Hollywood actress Reese Witherspoon said on Thursday it’s only natural for women to have wrinkles as they age, and she finds it wonderful to be an example of that on screen.
During her first visit to Seoul the 35-year-old actress seemed unaffected when asked by a reporter whether she is “all right” with having visible wrinkles in a scene from her rom-com action film “This Means War.”
“I’ve been making movies since I was 14,”the actress told reporters during the press conference.
“The wonderful part of it is that I can be an example for woman of what it is like to look like 34 in the movie. This is a great responsibility and I take it very seriously because women are very hard on themselves. And I think I’ve been very lucky to have generations of women grow up watching my movies and I want them to feel good about themselves, and realize that you don’t have to change yourself to be lovable or likable. It’s more important to be accomplished, hardworking, funny, interesting, curious ― and those are the women that I find the most appealing.”
In the upcoming movie, Witherspoon plays Lauren, a beautiful and successful product-testing executive who ends up in a love triangle with two CIA agents. The agents, Tuck and FDR ― played by Chris Pine and Tom Hardy ― are in fact best friends at work. But after finding out they’ve been dating the same woman, the duo starts abusing CIA technologies to find out about Lauren’s personal tastes ― to win her heart.
“My character Lauren has to make a choice between Tuck and FDR,” Witherspoon said. “You don’t anticipate what she’s going to decide till the very last minute. I think Chelsea Handler (who plays Witherspoon’s best friend character)’s character has a very good line in the movie where she says, ‘Don’t pick the better man, but pick the man who makes you a better woman.’ That was the perfect key that unlocked the whole movie.”
The Oscar-winning actress also spoke about balancing work and her family. She is currently married to talent agent Jim Toth, and has two children Ava and Deacon from a previous marriage. “Balancing work and family … this is very hard,” the actress said. “And I think many women in the world experience that. I am very lucky that I have a very supportive family. My mother helps me quite a bit. And I only make one movie a year. I try to be very careful with which movie I decide to make, because it takes my time away from my family. So I try to only pick the best scripts and work with the best people.”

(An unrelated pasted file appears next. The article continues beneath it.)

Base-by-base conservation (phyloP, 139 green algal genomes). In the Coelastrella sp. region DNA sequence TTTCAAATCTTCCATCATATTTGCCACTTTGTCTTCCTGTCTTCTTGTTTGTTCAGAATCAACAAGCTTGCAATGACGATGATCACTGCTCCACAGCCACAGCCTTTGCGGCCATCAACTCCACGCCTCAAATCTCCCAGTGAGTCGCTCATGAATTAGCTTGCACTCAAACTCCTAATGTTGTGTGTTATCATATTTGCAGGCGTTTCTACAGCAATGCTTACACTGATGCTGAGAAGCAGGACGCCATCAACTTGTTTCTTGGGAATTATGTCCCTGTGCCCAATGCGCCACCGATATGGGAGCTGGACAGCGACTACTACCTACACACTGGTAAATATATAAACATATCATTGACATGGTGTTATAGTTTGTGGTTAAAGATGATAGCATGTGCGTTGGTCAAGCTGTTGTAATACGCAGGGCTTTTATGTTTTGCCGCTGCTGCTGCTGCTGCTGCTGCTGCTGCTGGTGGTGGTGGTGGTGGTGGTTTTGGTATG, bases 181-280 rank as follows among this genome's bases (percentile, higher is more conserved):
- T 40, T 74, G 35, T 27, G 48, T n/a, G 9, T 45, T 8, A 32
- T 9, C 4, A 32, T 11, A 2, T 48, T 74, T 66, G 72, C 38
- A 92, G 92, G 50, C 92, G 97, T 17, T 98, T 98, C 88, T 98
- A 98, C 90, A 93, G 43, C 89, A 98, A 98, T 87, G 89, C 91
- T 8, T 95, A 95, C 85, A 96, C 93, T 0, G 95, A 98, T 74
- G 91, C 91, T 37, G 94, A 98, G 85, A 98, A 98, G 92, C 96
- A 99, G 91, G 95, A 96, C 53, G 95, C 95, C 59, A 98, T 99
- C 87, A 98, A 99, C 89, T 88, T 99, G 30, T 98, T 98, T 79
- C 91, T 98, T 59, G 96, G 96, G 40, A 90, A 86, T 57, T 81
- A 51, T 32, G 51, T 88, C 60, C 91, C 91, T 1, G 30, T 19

|Reese Witherspoon poses for a photo during a press conference promoting “This Means War” in Seoul on Thursday. (Park Hae-mook/The Korea Herald)|
Witherspoon, who rose to stardom by playing a blonde fashion major who decides to go to law school at Harvard in her 2001 flick “Legally Blonde” ― which was a huge hit in Korea as well ― has been actively involved with women and children’s advocacy groups, including the Children’s Defense Fund.
“I am so thrilled to hear that I have so many Korean fans, especially women, for my movie ‘Legally Blonde,’” the actress said. “One experience I remember being in Washington, D.C. ― I was giving a speech at a conference of a hundred international women judges talking about different policies to help women throughout the world. And a group of Korean women came up to me and said, ‘I went to law school because of ‘Legally Blonde.’ And sometimes you don’t realize when you are making movies what incredible influence you could make on young women and people out in the world. I consider it such a gift and I want to say thank you to everyone who has seen my movies.”
During the conference, “This Means War” director McG joined Witherspoon. He expressed his attachment to Korean cinema, mentioning late director Kim Ki-young’s 1960 film “The Housemaid” and Kim Ji-woon’s 2003 horror movie “The Tale of Two Sisters” as his favorites.
Following the press conference, Witherspoon and McG were to attend a red carpet event at CGV Yeongdeungpo on Thursday night. The actress and director are scheduled to leave Seoul on Friday.
“This Means War” opens in theaters in Korea on Feb. 29.
By Claire Lee (firstname.lastname@example.org)